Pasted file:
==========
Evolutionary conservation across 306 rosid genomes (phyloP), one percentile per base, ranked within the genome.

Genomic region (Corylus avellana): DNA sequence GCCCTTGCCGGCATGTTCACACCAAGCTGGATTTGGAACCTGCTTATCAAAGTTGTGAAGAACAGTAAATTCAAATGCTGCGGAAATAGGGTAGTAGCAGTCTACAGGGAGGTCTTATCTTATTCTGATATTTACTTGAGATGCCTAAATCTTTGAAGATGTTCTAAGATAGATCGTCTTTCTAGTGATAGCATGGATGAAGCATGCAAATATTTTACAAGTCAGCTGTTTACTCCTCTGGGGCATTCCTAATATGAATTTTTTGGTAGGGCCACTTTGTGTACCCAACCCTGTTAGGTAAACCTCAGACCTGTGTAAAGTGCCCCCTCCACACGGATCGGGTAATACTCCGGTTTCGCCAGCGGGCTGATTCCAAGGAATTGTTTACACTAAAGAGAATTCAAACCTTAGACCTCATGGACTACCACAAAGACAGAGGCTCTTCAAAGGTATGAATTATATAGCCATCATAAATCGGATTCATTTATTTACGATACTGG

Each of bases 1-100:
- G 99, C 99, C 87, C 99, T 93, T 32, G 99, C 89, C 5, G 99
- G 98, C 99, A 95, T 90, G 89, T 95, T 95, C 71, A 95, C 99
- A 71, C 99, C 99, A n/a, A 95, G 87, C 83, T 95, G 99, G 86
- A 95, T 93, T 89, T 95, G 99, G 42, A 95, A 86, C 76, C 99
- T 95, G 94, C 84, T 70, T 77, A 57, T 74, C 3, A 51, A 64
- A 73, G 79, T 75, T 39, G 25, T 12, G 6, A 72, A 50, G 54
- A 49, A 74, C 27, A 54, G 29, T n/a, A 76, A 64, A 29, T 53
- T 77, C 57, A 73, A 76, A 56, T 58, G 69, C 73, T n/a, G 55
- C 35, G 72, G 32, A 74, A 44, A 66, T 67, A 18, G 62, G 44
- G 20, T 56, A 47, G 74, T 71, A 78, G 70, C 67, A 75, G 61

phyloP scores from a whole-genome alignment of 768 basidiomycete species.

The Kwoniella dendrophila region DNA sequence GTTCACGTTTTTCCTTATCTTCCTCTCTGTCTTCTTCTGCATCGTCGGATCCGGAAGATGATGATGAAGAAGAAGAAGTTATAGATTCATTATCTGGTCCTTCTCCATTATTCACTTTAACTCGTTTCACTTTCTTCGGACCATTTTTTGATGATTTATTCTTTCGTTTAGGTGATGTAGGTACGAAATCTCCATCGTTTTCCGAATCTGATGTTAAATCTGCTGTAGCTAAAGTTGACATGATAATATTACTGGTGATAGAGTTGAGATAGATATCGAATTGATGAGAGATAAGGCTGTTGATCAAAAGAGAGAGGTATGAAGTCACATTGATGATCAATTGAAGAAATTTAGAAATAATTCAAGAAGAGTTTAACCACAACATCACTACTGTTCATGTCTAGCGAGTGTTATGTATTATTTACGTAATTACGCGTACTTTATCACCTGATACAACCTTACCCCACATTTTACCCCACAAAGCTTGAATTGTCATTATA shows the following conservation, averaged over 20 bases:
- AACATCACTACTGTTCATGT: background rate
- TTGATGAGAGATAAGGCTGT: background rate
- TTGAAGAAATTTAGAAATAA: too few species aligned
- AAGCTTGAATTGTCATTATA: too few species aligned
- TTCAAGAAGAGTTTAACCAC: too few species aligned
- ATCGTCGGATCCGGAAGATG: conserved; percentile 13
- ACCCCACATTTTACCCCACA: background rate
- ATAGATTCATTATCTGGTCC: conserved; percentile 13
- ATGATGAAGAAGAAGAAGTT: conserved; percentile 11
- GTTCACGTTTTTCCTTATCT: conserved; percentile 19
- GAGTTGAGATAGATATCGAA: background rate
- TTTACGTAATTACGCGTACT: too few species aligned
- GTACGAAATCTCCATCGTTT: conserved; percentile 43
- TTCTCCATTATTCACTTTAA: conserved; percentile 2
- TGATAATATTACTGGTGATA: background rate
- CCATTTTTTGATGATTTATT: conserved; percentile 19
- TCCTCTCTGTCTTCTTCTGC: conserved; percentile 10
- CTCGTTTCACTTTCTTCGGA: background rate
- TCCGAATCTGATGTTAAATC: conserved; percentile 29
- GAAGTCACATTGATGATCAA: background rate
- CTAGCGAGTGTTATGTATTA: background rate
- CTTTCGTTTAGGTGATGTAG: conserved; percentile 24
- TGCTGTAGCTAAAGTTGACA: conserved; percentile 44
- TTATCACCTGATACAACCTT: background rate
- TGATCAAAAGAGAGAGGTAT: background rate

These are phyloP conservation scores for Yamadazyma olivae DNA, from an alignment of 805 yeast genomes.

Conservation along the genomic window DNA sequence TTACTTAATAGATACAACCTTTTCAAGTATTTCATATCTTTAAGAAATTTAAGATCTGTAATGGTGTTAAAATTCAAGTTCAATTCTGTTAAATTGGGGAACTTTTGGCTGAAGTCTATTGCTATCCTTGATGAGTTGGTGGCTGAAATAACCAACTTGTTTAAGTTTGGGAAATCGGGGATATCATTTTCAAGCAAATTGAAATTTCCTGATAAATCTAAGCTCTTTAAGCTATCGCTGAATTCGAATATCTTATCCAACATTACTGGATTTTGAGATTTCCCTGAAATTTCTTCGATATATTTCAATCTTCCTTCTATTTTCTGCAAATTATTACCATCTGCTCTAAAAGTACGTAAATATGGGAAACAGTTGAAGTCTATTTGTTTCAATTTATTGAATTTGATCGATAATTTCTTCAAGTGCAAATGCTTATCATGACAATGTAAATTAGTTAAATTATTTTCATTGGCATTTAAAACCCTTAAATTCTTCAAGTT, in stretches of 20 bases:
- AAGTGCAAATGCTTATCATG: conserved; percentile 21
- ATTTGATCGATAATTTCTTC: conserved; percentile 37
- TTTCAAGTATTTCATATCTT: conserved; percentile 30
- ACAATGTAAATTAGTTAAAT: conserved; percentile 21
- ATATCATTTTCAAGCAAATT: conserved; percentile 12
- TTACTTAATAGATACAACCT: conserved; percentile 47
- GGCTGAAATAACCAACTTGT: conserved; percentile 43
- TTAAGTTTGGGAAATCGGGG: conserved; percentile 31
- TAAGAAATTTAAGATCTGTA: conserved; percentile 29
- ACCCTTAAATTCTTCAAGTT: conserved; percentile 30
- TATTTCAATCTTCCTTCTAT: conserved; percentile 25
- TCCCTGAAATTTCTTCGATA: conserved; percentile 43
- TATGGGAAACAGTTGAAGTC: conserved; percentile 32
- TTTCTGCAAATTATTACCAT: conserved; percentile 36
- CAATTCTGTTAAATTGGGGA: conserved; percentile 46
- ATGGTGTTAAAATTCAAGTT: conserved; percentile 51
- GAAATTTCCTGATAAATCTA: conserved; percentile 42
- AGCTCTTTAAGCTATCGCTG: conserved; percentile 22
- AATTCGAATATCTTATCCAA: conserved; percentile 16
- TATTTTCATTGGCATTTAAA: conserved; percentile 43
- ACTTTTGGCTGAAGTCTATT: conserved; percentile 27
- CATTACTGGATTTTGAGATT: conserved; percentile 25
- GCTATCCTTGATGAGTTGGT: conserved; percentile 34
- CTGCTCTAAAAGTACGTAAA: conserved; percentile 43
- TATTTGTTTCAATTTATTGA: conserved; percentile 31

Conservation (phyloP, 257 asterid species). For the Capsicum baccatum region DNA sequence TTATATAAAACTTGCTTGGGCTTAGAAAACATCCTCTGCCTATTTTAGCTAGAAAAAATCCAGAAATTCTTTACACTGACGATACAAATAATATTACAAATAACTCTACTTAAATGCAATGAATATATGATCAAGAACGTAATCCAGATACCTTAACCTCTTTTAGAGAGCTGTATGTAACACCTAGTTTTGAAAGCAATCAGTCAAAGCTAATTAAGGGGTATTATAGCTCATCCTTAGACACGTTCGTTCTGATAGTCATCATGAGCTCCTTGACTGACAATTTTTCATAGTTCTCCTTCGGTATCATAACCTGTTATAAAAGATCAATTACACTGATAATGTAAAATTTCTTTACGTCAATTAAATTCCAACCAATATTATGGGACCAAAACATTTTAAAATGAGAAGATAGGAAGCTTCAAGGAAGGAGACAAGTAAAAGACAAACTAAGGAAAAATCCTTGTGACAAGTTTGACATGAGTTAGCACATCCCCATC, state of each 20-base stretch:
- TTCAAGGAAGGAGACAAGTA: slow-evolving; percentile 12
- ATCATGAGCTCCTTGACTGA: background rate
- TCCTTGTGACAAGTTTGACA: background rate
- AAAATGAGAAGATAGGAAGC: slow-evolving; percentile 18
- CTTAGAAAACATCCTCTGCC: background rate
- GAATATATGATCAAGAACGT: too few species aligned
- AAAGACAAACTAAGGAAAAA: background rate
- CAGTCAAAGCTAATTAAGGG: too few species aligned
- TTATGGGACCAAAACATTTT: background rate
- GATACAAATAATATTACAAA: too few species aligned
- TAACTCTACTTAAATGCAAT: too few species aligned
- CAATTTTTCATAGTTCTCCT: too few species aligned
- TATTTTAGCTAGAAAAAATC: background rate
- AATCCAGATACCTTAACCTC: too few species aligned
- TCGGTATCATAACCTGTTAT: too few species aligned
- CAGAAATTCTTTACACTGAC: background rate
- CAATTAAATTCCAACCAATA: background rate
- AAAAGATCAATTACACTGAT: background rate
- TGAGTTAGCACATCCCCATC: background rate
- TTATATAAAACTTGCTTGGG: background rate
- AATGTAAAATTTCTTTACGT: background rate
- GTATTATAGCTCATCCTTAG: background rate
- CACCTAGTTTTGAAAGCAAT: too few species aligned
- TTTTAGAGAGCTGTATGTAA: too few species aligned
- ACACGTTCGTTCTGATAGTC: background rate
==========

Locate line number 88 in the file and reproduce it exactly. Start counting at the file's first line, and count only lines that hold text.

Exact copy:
- TTATATAAAACTTGCTTGGG: background rate